The Roman Catholic bishop who likened President Brack Obama to Hitler and Stalin is facing calls to resign from the board of fellows at Notre Dame University.
And Bishop Daniel Jenky’s Peoria diocese should also be investigated by the IRS, one group says, suggesting that his statement could have violated tax exempt rules on political speech.
Jenky sparked a firestorm on April 14 when he said in a homily, “Hitler and Stalin, at their better moments, would just barely tolerate some churches remaining open, but would not tolerate any competition with the state in education, social services, and health care. In clear violation of our First Amendment rights, Barack Obama — with his radical, pro-abortion, and extreme secularist agenda — now seems intent on following a similar path.”
A total of 95 members of faculty at Notre Dame have added their names to a letter sent Sunday to the university’s president the Rev. John Jenkins and chairman of the trustees Richard Notebaert demanding action.
“We accept that Jenky’s comments are protected by the First Amendment, but we find it profoundly offensive that a member of our beloved University’s highest authority, the Board of Fellows, should compare the president’s actions with those whose genocidal policies murdered tens of millions of people, including the specific targeting of Catholics, Jews, and other minorities for their faith,” the letter stated.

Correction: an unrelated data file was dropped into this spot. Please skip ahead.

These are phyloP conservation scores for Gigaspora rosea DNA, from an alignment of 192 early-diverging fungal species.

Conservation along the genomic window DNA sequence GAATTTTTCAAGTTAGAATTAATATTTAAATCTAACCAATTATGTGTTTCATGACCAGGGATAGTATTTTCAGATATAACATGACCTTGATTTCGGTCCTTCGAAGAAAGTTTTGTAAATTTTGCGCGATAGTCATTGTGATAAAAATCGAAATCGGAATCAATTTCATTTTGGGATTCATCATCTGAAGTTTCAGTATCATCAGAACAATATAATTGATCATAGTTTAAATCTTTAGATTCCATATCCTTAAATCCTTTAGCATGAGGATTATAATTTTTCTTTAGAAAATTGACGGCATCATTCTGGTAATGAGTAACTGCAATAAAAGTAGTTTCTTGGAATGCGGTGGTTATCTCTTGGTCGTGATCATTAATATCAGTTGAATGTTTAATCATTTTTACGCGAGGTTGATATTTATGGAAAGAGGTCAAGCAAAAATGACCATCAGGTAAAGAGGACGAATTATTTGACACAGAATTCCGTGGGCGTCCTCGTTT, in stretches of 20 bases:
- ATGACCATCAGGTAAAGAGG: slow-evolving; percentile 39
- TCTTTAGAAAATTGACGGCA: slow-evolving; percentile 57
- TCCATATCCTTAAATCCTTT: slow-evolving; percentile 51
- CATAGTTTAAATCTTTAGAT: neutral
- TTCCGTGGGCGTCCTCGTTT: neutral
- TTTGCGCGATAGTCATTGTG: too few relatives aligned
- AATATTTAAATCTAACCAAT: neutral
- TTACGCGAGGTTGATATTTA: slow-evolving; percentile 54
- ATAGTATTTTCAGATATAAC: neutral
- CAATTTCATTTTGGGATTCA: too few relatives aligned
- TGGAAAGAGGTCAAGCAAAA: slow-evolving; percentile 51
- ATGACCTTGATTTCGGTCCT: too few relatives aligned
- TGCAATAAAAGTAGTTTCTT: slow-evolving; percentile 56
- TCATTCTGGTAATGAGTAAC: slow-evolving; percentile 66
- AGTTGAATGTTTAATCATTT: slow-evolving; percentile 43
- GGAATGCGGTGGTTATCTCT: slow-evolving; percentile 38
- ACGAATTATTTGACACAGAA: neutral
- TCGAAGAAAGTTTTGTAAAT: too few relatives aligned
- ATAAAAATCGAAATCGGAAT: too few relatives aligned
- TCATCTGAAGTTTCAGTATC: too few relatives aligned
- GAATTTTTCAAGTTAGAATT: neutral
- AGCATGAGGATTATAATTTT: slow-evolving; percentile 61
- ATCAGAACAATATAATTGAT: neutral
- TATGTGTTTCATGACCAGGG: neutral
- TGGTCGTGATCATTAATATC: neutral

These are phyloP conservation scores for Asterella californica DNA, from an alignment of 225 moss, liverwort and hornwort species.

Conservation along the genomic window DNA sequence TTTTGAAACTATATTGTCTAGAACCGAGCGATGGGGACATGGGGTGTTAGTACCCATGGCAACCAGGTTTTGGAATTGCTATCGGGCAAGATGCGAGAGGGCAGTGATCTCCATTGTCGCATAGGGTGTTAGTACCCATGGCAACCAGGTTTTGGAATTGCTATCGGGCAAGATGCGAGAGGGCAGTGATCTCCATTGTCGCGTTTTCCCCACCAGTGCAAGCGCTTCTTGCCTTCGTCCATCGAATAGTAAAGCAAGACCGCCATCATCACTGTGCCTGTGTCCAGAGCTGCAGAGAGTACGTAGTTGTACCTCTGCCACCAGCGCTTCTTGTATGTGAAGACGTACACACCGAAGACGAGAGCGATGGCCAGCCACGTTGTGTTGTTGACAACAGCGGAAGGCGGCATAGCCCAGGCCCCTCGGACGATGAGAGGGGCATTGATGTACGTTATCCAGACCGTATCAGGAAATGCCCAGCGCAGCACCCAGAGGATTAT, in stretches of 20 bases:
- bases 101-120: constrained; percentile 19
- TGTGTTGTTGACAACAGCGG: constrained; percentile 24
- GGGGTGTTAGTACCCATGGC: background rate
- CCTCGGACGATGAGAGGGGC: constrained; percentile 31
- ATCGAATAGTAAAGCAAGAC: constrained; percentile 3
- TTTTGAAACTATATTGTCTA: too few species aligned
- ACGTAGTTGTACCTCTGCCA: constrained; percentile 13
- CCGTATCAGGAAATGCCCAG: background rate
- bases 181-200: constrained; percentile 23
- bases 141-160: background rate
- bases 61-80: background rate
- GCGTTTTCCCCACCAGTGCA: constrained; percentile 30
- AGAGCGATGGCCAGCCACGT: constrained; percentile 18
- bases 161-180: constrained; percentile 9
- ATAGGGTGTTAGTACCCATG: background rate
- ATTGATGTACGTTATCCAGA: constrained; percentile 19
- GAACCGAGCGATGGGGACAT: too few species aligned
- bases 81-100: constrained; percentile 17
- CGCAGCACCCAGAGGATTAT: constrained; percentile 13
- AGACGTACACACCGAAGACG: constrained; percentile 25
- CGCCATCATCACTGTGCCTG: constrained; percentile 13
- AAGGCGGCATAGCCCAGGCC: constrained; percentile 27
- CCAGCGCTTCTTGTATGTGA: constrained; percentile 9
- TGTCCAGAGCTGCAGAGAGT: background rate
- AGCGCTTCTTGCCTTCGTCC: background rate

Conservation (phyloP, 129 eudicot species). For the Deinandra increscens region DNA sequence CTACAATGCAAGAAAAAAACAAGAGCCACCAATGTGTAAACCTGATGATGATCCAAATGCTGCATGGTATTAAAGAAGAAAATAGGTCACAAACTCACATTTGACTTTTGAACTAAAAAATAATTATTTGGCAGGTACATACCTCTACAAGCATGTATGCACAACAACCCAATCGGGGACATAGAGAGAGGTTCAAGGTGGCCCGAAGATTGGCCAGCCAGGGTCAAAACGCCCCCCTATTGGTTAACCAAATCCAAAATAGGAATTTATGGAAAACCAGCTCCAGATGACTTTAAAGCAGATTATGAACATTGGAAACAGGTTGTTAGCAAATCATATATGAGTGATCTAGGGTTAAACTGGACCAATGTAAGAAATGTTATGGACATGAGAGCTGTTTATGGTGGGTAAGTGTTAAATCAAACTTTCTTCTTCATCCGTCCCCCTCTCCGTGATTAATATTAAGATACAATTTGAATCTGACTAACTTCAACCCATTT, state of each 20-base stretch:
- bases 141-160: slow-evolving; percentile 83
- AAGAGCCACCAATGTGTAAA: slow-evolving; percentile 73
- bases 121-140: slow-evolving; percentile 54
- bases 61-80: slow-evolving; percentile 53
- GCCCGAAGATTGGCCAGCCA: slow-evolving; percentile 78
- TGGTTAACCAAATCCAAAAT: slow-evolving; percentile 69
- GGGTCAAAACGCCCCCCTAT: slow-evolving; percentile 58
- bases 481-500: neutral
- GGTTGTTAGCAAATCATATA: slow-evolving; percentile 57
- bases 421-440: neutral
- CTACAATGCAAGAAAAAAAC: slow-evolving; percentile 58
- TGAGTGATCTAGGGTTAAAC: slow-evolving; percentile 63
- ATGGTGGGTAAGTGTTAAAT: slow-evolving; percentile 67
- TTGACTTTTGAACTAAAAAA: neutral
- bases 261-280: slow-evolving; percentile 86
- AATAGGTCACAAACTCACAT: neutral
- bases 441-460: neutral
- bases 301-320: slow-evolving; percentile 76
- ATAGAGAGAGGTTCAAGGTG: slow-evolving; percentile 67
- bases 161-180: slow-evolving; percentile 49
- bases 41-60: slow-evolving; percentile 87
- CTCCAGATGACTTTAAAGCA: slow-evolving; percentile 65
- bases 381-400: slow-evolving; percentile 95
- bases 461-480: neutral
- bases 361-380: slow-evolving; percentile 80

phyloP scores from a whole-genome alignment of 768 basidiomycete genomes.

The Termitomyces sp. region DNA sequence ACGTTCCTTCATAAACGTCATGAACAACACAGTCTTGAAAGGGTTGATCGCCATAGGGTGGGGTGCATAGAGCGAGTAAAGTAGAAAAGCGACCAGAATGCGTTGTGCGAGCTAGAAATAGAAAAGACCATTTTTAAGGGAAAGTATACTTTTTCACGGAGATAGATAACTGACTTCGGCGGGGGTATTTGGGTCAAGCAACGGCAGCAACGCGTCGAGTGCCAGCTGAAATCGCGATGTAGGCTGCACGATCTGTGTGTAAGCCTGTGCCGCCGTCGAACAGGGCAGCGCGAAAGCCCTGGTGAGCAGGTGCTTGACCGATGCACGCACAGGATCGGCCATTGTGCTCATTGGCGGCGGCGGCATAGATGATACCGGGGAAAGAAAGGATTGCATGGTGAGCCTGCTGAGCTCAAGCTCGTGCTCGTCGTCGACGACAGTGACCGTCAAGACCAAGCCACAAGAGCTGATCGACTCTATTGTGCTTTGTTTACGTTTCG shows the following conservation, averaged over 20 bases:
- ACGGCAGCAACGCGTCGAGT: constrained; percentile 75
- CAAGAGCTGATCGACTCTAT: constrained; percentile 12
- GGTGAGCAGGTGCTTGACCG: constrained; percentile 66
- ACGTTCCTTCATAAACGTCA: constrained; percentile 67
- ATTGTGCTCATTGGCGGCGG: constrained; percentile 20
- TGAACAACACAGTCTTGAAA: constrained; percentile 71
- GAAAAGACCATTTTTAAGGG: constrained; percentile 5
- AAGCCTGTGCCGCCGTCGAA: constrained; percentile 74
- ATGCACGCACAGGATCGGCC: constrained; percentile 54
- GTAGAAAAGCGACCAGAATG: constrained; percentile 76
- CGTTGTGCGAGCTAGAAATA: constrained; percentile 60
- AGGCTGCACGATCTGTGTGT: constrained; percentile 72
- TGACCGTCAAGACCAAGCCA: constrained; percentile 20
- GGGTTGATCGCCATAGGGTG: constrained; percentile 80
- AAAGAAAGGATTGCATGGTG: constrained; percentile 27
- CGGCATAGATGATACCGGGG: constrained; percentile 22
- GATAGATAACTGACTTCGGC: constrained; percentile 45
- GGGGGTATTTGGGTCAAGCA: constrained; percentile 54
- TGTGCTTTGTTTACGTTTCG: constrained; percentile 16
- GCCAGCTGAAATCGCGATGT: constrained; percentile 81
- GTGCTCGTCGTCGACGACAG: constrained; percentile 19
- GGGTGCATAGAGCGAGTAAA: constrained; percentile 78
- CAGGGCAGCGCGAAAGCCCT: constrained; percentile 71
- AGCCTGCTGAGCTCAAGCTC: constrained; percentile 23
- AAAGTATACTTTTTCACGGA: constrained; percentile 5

They asked Jenkins and Notebaert to issue a statement distancing the university from Jenky’s comments, adding, “Further, we feel that it would be in the best interest of Notre Dame if Jenky resigned from the University’s Board of Fellows if he is unwilling to renounce loudly and publicly this destructive analogy.”
Jenky was educated at Notre Dame and was rector of the university’s Dillon Hall and director of campus ministry before being appointed Bishop of Peoria in 2002.
The Diocese of Peoria said Jenky was “surprised” at the move, saying the faculty members “must have not actually heard or read what was said and only what people have misquoted.”
Meanwhile Americans United for Separation of Church and State filed a complaint with the IRS, insisting Jenky’s sermon was political. "No rational person could believe the bishop was doing anything but saying vote against Obama," said executive director Barry Lynn.
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